Unionized employers face unique challenges due to the funding and related obligations that result from their participation in union-sponsored multiemployer defined benefit pension plans (typically referred to as "Taft-Hartley plans"), multiemployer health and welfare plans, and corresponding collective bargaining agreements. When an employer either partially or completely ceases contributing to a multiemployer pension plan that is underfunded, the employer and members of its controlled group become liable to an often exorbitant exit fee known as "withdrawal liability."
Attorneys in Epstein Becker Green's Employee Benefits practice have worked with multiemployer plans since the enactment of ERISA and understand the obligations and potential legal and financial risks inherent with multiemployer plans. Accordingly, we are able to guide our clients in all aspects of their participation in these plans.
Specifically, our services in this area include the following:
- Providing advice to clients regarding the obligations of multiemployer plan fiduciaries on plan administration, permitted and prohibited transactions, investment selections, government registrations, agreements with service providers, plan communications, and tax-related matters, among other things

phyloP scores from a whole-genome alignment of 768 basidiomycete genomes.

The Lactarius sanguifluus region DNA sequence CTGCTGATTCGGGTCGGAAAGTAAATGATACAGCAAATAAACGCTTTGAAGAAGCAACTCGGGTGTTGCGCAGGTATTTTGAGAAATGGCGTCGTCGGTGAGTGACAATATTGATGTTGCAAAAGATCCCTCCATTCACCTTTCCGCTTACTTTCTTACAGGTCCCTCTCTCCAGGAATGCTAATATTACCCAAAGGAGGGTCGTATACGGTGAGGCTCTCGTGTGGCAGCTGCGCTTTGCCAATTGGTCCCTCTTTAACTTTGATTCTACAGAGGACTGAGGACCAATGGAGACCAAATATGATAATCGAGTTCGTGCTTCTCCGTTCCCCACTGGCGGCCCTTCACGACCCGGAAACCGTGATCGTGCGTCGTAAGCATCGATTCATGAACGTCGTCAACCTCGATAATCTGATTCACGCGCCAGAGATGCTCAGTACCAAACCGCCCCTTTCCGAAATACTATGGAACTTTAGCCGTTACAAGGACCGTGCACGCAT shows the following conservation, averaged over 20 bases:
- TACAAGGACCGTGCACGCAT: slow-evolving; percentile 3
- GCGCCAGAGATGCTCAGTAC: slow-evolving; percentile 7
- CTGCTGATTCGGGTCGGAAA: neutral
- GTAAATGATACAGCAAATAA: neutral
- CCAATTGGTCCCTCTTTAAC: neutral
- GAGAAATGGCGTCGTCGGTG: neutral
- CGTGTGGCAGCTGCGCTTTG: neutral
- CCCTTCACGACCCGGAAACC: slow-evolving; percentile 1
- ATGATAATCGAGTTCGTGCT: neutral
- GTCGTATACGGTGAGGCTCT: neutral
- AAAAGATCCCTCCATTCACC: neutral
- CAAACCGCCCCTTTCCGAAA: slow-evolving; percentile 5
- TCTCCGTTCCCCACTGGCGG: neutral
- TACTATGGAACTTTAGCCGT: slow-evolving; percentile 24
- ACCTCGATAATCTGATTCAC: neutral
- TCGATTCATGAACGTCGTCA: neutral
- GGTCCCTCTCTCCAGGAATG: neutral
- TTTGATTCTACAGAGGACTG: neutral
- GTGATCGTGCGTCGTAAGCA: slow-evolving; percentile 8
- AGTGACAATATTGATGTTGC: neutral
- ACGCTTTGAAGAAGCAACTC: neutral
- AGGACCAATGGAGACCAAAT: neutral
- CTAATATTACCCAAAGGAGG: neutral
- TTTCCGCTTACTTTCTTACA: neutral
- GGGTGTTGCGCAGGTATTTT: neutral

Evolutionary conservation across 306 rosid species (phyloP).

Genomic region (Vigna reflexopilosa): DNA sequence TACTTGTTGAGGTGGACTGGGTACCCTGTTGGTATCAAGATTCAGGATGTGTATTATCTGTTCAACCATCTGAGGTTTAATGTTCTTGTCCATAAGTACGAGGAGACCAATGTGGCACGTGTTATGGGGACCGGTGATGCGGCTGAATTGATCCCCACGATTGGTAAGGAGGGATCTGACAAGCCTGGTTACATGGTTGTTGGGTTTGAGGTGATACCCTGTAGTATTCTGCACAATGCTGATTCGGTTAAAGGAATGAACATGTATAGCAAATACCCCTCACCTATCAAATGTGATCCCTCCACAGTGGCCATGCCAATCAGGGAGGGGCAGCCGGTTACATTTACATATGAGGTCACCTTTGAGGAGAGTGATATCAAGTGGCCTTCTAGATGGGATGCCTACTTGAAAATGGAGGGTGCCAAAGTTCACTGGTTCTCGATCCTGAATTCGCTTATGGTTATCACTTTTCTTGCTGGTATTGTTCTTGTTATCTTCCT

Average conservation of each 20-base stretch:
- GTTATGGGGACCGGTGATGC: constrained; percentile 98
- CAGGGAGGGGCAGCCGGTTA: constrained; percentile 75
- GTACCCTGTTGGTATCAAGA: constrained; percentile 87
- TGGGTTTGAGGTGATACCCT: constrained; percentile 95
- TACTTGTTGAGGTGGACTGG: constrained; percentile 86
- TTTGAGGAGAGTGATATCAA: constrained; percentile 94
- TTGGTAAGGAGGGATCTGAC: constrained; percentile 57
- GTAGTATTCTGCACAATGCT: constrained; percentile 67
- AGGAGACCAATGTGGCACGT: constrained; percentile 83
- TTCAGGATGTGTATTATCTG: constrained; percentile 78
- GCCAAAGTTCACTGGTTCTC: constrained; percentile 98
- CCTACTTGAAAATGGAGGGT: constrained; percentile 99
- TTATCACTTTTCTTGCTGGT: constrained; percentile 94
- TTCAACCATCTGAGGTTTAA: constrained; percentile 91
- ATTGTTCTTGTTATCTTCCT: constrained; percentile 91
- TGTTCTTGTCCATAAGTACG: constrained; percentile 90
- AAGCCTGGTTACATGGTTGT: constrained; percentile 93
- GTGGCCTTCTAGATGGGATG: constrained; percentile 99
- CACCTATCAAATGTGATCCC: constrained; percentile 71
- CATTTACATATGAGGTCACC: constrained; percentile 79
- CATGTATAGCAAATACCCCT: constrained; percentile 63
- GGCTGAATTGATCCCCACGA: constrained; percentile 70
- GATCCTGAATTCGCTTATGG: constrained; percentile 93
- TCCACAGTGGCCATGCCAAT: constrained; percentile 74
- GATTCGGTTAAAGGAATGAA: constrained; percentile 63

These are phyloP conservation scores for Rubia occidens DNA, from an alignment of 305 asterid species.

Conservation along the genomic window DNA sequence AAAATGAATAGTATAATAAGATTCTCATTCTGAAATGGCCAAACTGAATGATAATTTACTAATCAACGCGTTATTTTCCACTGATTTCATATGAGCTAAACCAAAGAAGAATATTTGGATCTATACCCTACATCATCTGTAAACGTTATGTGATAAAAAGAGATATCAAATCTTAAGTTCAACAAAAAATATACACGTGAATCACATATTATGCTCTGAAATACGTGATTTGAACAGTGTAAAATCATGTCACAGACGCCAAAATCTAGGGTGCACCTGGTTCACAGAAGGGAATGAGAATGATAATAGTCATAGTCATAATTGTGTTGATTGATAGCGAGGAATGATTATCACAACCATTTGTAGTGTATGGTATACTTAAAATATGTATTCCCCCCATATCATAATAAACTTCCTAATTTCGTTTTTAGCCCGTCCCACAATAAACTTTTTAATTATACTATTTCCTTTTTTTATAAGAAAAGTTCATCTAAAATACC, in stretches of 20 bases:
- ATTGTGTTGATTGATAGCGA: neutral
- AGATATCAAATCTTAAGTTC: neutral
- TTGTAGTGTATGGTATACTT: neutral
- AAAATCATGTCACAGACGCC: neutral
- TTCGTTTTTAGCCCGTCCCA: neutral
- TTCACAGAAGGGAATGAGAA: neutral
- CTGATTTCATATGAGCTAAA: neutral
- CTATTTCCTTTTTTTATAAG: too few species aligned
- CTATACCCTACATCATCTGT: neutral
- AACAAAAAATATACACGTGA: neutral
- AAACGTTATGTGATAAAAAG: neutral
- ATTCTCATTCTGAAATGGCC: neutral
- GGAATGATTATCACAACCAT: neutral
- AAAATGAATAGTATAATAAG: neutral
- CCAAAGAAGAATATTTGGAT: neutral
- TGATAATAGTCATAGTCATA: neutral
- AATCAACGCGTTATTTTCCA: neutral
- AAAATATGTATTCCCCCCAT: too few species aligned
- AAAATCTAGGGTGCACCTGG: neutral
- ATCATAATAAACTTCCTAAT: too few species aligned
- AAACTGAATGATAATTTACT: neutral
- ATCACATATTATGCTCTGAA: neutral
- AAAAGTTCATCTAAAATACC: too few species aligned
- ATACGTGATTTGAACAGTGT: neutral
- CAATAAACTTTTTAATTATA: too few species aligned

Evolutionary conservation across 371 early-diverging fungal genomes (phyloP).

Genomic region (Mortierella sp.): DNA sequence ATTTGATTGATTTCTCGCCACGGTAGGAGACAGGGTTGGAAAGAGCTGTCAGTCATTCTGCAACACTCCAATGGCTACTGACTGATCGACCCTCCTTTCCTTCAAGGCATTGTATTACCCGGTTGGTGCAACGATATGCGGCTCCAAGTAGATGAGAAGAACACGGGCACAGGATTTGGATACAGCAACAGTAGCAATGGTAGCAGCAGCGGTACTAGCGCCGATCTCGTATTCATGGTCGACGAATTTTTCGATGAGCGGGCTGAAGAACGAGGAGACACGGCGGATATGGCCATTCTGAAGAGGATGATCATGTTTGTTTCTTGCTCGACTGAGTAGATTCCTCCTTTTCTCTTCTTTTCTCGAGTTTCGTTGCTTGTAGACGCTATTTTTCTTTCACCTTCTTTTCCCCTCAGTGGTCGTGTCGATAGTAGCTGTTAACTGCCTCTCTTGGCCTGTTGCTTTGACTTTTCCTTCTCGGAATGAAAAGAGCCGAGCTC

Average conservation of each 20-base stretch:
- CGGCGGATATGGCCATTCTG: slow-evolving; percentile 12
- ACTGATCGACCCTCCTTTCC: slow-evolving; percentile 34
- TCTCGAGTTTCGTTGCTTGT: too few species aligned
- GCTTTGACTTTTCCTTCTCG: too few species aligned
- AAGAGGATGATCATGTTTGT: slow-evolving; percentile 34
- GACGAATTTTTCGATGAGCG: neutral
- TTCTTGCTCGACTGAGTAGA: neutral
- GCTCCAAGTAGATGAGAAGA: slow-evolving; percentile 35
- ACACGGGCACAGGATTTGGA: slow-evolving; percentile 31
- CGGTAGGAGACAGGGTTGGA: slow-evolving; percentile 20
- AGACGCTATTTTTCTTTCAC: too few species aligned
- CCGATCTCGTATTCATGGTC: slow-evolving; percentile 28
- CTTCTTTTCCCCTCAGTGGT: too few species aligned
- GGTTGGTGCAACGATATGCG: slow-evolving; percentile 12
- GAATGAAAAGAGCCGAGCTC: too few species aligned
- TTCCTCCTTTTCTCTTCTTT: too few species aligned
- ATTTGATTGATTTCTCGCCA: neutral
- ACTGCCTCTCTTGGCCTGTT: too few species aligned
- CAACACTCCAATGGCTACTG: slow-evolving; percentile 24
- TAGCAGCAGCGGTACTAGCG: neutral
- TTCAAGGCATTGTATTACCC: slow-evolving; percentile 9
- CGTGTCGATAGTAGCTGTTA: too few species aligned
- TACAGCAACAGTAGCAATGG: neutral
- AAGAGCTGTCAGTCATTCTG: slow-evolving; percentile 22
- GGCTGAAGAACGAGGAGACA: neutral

- Assisting clients in regularly monitoring their potential liabilities to multiemployer plans
- Counseling clients on minimizing or eliminating their statutory withdrawal liability associated with multiemployer defined benefit pension plans in the context of an asserted claim, plant closing, workforce reduction, or business sale or acquisition (including, in an asset sale transaction, compliance with Section 4204 of ERISA)
- Conducting ERISA due diligence reviews for projected corporate transactions with entities that are obligated to contribute to multiemployer plans
- Providing guidance on the structure of corporate transactions to avoid potential ERISA liabilities
- Representing employers in disputes and arbitrations over withdrawal liability determinations under Title IV of ERISA
- Working with actuaries to assess the reasonableness of the calculations performed by multiemployer pension plans
- Representing management plan fiduciaries in government investigations and audits, litigation matters and arbitrations that arise under ERISA and the Multi-Employer Pension Plan Amendments Act of 1980 ("MPPAA")
Based upon decades of experience serving as counsel to trustees of various multiemployer plans and to employers that contribute to multiemployer plans, as well as our involvement in landmark multiemployer plan cases, we are aware of the often tenuous balance between management interests and the fiduciary obligations that arise under ERISA. We counsel clients on how to properly comply with those conflicting duties.